It has been determined by DEM that there are at least 41 streams with potential for fish run restoration in Rhode Island and Massachusetts. Currently 18 streams support herring runs in Rhode Island but most are impaired to some degree and in need of restoration. Historically, at least 45 runs existed in the Narragansett Bay watershed. The most significant of these are the Taunton, Blackstone, Pawtuxet, and Ten Mile rivers.

Healthy vs. Degraded Anadromous Fish Habitats

In a healthy riverine system, fish migrate upstream to lay their eggs, and the eggs remain there until they develop into juveniles. In the fall, triggered by a decrease in water temperature and change in daylight, most of the juveniles begin their downstream run into more brackish water. Naturally functioning, stable stream systems promote the diversity and availability of habitats. Sinuous streams with slightly undercut banks, fallen logs, boulders and riffle/pool sequences provide some of the most diverse habitats for aquatic animals.

When a river or stream is blocked or altered, it will change the flow levels of the river or stream, sometimes allowing more sand and silt to build up on the bottom of the channel, covering previously used habitat for these fish species. Pollutants will accumulate in this sediment at the base of the obstructions. Obstructions can alter the water flow significantly, and in effect, they can change the bottom contours of the water body both upstream and downstream of the obstruction.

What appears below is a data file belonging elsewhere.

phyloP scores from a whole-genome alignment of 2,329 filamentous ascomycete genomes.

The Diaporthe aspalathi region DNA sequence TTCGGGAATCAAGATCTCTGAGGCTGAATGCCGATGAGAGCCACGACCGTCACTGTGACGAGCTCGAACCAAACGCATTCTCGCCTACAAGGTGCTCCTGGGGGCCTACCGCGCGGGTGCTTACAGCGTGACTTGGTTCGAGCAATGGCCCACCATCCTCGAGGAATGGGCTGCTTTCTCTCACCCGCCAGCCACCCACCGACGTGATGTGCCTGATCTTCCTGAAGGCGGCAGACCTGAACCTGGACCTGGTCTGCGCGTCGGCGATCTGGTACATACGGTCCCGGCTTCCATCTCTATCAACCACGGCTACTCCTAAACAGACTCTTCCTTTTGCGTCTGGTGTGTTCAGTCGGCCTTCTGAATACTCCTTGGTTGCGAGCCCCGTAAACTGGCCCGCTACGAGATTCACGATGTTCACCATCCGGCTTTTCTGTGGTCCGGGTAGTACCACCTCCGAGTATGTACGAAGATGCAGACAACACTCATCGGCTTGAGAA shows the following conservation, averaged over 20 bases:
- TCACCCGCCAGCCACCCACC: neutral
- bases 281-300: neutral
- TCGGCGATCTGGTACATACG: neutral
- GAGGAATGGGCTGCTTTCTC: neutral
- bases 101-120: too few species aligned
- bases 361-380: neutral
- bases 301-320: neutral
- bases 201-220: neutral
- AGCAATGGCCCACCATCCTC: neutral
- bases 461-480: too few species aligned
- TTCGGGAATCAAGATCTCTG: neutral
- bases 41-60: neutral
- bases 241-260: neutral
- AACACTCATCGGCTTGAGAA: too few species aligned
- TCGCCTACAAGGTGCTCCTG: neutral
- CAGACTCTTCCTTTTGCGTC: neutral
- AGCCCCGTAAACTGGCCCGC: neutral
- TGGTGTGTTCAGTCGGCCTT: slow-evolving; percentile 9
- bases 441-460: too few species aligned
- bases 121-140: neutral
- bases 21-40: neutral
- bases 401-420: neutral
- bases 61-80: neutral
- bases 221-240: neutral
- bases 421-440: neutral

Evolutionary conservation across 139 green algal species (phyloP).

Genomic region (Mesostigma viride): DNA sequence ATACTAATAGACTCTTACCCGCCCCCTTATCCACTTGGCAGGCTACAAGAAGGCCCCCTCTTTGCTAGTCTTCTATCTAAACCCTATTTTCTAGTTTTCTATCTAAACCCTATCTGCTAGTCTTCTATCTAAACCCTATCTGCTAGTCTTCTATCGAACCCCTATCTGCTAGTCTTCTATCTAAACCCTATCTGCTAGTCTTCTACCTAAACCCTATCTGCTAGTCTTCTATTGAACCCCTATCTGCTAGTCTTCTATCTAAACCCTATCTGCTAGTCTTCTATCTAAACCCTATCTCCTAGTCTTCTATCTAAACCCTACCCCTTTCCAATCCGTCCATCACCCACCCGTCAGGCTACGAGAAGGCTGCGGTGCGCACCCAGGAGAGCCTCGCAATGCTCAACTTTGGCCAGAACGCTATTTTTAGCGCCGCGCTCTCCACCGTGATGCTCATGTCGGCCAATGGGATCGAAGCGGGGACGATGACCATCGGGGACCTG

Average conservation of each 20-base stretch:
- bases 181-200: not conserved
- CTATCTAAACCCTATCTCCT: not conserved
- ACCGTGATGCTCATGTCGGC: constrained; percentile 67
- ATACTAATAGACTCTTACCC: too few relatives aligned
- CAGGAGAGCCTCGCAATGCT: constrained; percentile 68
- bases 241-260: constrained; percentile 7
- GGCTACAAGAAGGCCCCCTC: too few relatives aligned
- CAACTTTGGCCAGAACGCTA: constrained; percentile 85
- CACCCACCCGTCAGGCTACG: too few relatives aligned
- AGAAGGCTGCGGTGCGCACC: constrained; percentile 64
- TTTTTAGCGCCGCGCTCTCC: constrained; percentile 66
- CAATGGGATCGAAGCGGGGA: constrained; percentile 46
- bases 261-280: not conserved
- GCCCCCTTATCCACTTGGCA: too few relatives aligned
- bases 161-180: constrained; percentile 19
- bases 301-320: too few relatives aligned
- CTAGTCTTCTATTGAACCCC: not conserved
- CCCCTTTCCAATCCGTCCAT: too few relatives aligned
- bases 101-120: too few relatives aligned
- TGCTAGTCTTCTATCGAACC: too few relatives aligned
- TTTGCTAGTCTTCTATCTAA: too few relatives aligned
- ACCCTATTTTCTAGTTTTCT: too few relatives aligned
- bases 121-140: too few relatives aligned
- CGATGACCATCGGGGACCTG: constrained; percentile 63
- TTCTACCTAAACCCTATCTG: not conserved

Fish ladder in the Gilbert Stuart Brook
Fish ladder, Gilbert Stuart Brook
Courtesy: NOAA

Riverine systems often run through urban and agricultural areas, and are often degraded by point and nonpoint source runoff when excess sediments, nutrients, and other pollutants clog streams and poison fish and wildlife. Stream banks that have been channelized and whose banks have been stripped of natural vegetation cannot provide the habitat necessary for the living resources of the water body (Chesapeake Bay Program 2000).

Dam removal increases fish spawning habitat upstream of the obstruction. Where dam removal is not an option, fish ladders can be used. These structures are designed to enable anadromous fish to bypass these blockages and return upstream to spawn. Blockages can also be removed, notched, or breached, particularly if the dam is small or in disrepair.

Healthy Fish Run Habitat Degraded Fish Run Habitat
  • Forested or thickly vegetated riparian zone bordering river or stream
  • Presence of fallen logs or boulders that provide habitat structure
  • Indicators of good water quality, such as diverse benthic community
  • Valuable in-stream species such as native brook trout
  • Vegetated banks
  • Gravelly or sandy sediments
  • Presence of an obstruction to fish passage
  • Channelized streambank
  • Unvegetated or undercut banks
  • Paved banks or riparian areas
  • Presence of floodwalls
  • Trash in the river or along the banks
  • Erosional areas (little gullies) along banks
  • Poor water quality
  • Presence of fish species representative of degraded habitats, such as carp
  • Contaminated sediments
  • Mucky sediments

Fish Habitat Restoration

Although fish run restoration has been around for a long time, its focus has evolved considerably in recent years. Twenty or thirty years ago, fish passage restoration was about managing particular species by allowing them to bypass an obstruction, usually a dam. Today, there is an awareness of the ecological role of fish runs, and an attempt to restore rivers and watersheds by re-establishing the annual migrations of groups of species.

Here in Rhode Island, the emphasis for restoration is on the herring tribe, particularly American shad, alewife, and blueback herring. The R.I. Department of Environmental Management (DEM) runs an Atlantic salmon restoration program on the Wood-Pawcatuck river system; however, most of the state's other rivers no longer have high enough water and habitat quality for salmon. Nevertheless, fish passage facilities can also benefit instream species such as brook and brown trout.